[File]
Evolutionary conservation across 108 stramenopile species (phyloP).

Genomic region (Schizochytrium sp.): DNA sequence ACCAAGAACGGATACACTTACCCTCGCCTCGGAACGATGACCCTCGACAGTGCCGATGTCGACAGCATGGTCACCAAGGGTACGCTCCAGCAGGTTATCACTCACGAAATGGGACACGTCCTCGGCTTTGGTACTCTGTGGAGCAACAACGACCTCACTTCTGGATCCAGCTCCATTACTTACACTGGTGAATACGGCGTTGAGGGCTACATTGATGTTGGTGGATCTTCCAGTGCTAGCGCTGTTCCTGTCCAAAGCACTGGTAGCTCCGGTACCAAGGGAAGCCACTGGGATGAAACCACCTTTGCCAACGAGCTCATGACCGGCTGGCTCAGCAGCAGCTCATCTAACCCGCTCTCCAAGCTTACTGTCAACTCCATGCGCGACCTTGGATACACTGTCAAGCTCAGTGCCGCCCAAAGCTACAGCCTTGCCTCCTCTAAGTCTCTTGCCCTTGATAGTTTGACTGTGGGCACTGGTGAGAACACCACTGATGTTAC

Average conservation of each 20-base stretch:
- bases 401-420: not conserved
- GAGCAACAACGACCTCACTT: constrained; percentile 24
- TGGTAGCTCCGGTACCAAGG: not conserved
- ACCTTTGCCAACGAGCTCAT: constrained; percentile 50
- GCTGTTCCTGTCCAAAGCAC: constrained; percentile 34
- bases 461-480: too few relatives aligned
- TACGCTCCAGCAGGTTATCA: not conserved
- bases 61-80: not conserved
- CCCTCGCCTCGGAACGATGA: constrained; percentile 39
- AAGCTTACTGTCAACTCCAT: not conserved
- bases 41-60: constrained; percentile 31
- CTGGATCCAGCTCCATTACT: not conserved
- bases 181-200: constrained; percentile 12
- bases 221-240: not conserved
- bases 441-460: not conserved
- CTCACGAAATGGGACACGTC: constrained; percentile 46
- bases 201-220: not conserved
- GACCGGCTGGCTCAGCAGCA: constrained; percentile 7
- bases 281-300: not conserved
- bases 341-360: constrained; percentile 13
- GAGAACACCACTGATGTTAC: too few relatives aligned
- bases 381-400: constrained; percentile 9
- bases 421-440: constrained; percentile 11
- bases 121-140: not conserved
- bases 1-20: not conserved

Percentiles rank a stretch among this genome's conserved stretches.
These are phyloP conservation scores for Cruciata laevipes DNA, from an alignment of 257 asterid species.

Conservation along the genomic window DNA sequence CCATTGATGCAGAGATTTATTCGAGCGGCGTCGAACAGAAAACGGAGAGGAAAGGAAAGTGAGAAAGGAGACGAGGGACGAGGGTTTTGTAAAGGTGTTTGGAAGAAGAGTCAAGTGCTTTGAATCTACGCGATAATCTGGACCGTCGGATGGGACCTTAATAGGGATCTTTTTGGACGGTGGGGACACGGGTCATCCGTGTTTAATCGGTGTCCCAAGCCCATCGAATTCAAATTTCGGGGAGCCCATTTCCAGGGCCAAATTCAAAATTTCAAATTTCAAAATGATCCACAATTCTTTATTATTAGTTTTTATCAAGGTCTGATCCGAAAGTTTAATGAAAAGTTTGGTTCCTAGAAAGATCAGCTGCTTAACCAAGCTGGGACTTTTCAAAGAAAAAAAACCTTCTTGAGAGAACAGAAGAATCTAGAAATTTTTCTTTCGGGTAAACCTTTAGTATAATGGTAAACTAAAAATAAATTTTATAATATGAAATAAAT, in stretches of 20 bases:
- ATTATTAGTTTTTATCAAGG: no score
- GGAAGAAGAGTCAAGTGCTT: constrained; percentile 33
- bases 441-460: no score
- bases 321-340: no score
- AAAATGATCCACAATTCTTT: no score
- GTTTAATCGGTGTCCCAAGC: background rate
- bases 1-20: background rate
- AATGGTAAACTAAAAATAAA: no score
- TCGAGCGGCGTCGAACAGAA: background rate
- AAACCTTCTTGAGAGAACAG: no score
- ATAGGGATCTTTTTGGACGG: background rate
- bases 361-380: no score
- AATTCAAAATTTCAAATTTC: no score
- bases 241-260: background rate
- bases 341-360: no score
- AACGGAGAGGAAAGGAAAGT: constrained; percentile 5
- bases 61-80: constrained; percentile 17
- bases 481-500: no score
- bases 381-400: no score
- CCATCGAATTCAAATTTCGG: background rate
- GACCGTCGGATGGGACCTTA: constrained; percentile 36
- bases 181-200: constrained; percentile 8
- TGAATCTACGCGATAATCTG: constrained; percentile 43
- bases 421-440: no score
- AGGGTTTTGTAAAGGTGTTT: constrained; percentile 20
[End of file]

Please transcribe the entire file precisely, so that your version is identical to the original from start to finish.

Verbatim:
Evolutionary conservation across 108 stramenopile species (phyloP).

Genomic region (Schizochytrium sp.): DNA sequence ACCAAGAACGGATACACTTACCCTCGCCTCGGAACGATGACCCTCGACAGTGCCGATGTCGACAGCATGGTCACCAAGGGTACGCTCCAGCAGGTTATCACTCACGAAATGGGACACGTCCTCGGCTTTGGTACTCTGTGGAGCAACAACGACCTCACTTCTGGATCCAGCTCCATTACTTACACTGGTGAATACGGCGTTGAGGGCTACATTGATGTTGGTGGATCTTCCAGTGCTAGCGCTGTTCCTGTCCAAAGCACTGGTAGCTCCGGTACCAAGGGAAGCCACTGGGATGAAACCACCTTTGCCAACGAGCTCATGACCGGCTGGCTCAGCAGCAGCTCATCTAACCCGCTCTCCAAGCTTACTGTCAACTCCATGCGCGACCTTGGATACACTGTCAAGCTCAGTGCCGCCCAAAGCTACAGCCTTGCCTCCTCTAAGTCTCTTGCCCTTGATAGTTTGACTGTGGGCACTGGTGAGAACACCACTGATGTTAC

Average conservation of each 20-base stretch:
- bases 401-420: not conserved
- GAGCAACAACGACCTCACTT: constrained; percentile 24
- TGGTAGCTCCGGTACCAAGG: not conserved
- ACCTTTGCCAACGAGCTCAT: constrained; percentile 50
- GCTGTTCCTGTCCAAAGCAC: constrained; percentile 34
- bases 461-480: too few relatives aligned
- TACGCTCCAGCAGGTTATCA: not conserved
- bases 61-80: not conserved
- CCCTCGCCTCGGAACGATGA: constrained; percentile 39
- AAGCTTACTGTCAACTCCAT: not conserved
- bases 41-60: constrained; percentile 31
- CTGGATCCAGCTCCATTACT: not conserved
- bases 181-200: constrained; percentile 12
- bases 221-240: not conserved
- bases 441-460: not conserved
- CTCACGAAATGGGACACGTC: constrained; percentile 46
- bases 201-220: not conserved
- GACCGGCTGGCTCAGCAGCA: constrained; percentile 7
- bases 281-300: not conserved
- bases 341-360: constrained; percentile 13
- GAGAACACCACTGATGTTAC: too few relatives aligned
- bases 381-400: constrained; percentile 9
- bases 421-440: constrained; percentile 11
- bases 121-140: not conserved
- bases 1-20: not conserved

Percentiles rank a stretch among this genome's conserved stretches.
These are phyloP conservation scores for Cruciata laevipes DNA, from an alignment of 257 asterid species.

Conservation along the genomic window DNA sequence CCATTGATGCAGAGATTTATTCGAGCGGCGTCGAACAGAAAACGGAGAGGAAAGGAAAGTGAGAAAGGAGACGAGGGACGAGGGTTTTGTAAAGGTGTTTGGAAGAAGAGTCAAGTGCTTTGAATCTACGCGATAATCTGGACCGTCGGATGGGACCTTAATAGGGATCTTTTTGGACGGTGGGGACACGGGTCATCCGTGTTTAATCGGTGTCCCAAGCCCATCGAATTCAAATTTCGGGGAGCCCATTTCCAGGGCCAAATTCAAAATTTCAAATTTCAAAATGATCCACAATTCTTTATTATTAGTTTTTATCAAGGTCTGATCCGAAAGTTTAATGAAAAGTTTGGTTCCTAGAAAGATCAGCTGCTTAACCAAGCTGGGACTTTTCAAAGAAAAAAAACCTTCTTGAGAGAACAGAAGAATCTAGAAATTTTTCTTTCGGGTAAACCTTTAGTATAATGGTAAACTAAAAATAAATTTTATAATATGAAATAAAT, in stretches of 20 bases:
- ATTATTAGTTTTTATCAAGG: no score
- GGAAGAAGAGTCAAGTGCTT: constrained; percentile 33
- bases 441-460: no score
- bases 321-340: no score
- AAAATGATCCACAATTCTTT: no score
- GTTTAATCGGTGTCCCAAGC: background rate
- bases 1-20: background rate
- AATGGTAAACTAAAAATAAA: no score
- TCGAGCGGCGTCGAACAGAA: background rate
- AAACCTTCTTGAGAGAACAG: no score
- ATAGGGATCTTTTTGGACGG: background rate
- bases 361-380: no score
- AATTCAAAATTTCAAATTTC: no score
- bases 241-260: background rate
- bases 341-360: no score
- AACGGAGAGGAAAGGAAAGT: constrained; percentile 5
- bases 61-80: constrained; percentile 17
- bases 481-500: no score
- bases 381-400: no score
- CCATCGAATTCAAATTTCGG: background rate
- GACCGTCGGATGGGACCTTA: constrained; percentile 36
- bases 181-200: constrained; percentile 8
- TGAATCTACGCGATAATCTG: constrained; percentile 43
- bases 421-440: no score
- AGGGTTTTGTAAAGGTGTTT: constrained; percentile 20